We have been relatively anonymous guests several Sundays at the online worship of the Bethel AME congregation in North Omaha. I especially appreciated Pastor Vicki’s connection of an expired quart of chicken broth sitting unused on the shelf and today’s text about the Parable of the Talents in Matthew 25. We deeply appreciate the music, the prayers, and the authenticity of the pastoral leadership and the congregational experience. They had a few technical glitches today, but it’s worth tolerating a minor issue here and there. I can’t get their worship link to work here right now. But if you search for Bethel AME Omaha NE, you’ll find them on Facebook and get to their service.

We didn’t get to some of our other favorites yet today. It’s always good to catch the message from Pastor Kris Bohac, north of Lincoln. It’s great as well to drop in on worship and preaching at Our Saviour’s in Lincoln, where Pastor Tobi White always speaks with clarity, courage, conviction and compassion. Maybe we’ll get to those spots later. You can catch Pastor Kris’s messages on youtube.com at https://www.youtube.com/channel/UCtKQroBFKNk5cKfkRnTIhmg

You can find worship led by Pastor Tobi at Our Saviour’s in Lincoln on youtube.com at https://www.youtube.com/channel/UCN3hdQOCFmX6kdScjYTvf5g

It is indeed difficult to be apart, isolated and so much on our own. Yet, with very little effort, we can be part of a much larger church in this time of trial. There is lots of good ministry and lots of good preaching happening. And I for one am so very grateful to be able to access so much of it.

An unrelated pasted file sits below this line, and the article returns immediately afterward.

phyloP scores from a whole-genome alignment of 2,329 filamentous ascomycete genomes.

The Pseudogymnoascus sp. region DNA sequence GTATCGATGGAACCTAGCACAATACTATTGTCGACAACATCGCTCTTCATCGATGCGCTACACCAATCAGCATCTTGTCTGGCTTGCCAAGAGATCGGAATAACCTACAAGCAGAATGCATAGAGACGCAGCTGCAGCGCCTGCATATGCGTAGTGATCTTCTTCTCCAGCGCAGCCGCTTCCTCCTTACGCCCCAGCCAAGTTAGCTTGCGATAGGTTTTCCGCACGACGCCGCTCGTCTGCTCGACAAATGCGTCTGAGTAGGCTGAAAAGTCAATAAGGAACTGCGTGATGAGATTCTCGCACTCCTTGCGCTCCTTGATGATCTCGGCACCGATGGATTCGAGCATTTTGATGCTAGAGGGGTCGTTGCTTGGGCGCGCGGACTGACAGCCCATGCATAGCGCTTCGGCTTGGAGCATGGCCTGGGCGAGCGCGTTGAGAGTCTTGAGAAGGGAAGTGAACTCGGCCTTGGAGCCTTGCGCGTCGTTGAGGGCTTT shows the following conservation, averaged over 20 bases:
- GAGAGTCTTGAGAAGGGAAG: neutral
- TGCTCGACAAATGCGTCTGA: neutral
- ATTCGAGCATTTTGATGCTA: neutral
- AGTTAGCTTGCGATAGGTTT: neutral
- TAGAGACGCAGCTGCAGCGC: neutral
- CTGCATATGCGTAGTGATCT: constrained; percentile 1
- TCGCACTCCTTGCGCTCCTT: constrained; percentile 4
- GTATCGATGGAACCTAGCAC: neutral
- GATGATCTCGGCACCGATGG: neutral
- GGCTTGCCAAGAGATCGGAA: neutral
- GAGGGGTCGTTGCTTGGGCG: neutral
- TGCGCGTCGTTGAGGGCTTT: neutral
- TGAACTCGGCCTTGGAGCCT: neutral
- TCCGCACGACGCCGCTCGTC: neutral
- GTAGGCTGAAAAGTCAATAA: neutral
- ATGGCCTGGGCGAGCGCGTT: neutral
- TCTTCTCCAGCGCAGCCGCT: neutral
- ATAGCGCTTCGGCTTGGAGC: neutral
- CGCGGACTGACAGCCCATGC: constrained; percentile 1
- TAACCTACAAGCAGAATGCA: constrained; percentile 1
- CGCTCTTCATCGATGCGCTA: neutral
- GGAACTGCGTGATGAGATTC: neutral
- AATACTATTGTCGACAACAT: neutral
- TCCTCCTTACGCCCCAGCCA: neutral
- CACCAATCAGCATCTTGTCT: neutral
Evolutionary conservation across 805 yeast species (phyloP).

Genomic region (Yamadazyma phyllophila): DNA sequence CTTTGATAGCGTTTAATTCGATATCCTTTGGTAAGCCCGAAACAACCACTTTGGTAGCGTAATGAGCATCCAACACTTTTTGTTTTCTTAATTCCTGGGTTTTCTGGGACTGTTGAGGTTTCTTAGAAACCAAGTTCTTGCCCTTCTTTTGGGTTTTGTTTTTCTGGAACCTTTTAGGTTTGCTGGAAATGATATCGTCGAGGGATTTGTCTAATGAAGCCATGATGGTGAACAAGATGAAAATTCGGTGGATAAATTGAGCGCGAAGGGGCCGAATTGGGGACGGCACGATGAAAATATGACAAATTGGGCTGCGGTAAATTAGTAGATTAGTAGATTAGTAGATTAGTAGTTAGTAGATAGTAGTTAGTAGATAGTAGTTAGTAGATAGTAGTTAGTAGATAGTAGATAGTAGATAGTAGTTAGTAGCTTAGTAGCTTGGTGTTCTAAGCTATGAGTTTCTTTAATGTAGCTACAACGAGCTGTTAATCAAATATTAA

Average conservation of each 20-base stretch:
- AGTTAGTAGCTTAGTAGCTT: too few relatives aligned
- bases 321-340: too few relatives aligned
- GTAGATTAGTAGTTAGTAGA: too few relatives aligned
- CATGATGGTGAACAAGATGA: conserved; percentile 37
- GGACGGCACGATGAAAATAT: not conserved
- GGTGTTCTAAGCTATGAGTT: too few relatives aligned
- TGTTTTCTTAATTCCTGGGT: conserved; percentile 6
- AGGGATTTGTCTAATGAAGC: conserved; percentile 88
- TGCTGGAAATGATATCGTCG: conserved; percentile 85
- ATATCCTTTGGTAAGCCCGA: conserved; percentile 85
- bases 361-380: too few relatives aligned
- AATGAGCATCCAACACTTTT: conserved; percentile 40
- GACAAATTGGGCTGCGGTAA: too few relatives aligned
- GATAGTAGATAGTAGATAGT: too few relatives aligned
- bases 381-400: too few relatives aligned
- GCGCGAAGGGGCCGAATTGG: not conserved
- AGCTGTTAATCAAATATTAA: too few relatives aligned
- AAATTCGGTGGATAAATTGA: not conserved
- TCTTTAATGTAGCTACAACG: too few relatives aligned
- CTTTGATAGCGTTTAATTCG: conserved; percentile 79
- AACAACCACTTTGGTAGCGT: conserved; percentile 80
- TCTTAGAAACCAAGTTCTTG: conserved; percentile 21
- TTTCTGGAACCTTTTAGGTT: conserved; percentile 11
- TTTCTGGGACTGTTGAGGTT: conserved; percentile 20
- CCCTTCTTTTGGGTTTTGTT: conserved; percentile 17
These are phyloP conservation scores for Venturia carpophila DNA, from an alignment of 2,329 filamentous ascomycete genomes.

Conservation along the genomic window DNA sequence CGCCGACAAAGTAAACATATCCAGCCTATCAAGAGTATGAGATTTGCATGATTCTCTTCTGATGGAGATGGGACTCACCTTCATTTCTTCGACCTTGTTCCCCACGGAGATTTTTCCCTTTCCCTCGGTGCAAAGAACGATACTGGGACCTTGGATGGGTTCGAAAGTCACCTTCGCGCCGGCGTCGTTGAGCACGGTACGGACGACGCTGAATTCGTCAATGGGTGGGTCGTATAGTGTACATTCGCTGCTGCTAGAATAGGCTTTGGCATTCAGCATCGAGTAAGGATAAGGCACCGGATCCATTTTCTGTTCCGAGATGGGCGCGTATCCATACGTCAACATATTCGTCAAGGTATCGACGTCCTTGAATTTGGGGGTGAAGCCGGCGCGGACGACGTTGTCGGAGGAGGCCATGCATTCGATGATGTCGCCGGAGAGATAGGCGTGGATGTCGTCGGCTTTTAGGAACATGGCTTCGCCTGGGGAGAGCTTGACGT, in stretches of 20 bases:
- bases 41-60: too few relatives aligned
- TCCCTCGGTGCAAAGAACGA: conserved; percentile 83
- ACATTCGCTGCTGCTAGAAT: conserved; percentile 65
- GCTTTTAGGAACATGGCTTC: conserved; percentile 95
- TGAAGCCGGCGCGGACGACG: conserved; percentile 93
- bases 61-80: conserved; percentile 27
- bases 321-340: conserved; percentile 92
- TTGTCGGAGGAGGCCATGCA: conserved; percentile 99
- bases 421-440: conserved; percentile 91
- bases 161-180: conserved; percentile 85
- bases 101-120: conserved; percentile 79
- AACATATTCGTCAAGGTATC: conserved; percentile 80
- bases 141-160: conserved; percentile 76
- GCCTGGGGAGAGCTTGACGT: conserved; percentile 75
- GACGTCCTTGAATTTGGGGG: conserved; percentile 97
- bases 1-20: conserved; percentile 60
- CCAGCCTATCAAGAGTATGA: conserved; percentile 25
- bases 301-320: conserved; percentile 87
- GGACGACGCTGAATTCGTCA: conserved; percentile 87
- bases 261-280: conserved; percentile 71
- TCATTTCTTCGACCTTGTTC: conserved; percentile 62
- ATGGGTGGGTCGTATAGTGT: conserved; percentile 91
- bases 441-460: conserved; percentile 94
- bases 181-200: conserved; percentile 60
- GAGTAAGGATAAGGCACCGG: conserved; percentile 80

What online services and messages would you commend to us?

We pray for courage and steadfastness in this time of Covid that seems unending. We know it will end, of course, and look forward to that day. In the meantime, thank you, colleagues and fellow disciples, for sharing your lives with us.

Unburying Brokenness

Bryan Stevenson’s memoir, Just Mercy, has dozens of stories of triumph. Stevenson and his colleagues at the Equal Justice Initiative have advocated for and freed hundreds of people who were unjustly convicted and sentenced. Those stories are all deeply moving. But I was most affected by a story of failure toward the end of the book.

Jimmy Dill was wrongly accused, convicted, and sentenced to death. He was mentally disabled and suffered a significant speech impediment. Stevenson and his colleagues worked feverishly to have Dill’s sentence reviewed and his execution stayed. But all their attempts were defeated.

Stevenson narrates his last phone call with Mr. Dill, just a short time before the execution. Some of Mr. Dill’s last words to Stevenson were, ““Mr. Bryan, I just want to thank you for fighting for me. I thank you for caring about me. I love y’all for trying to save me.”[i]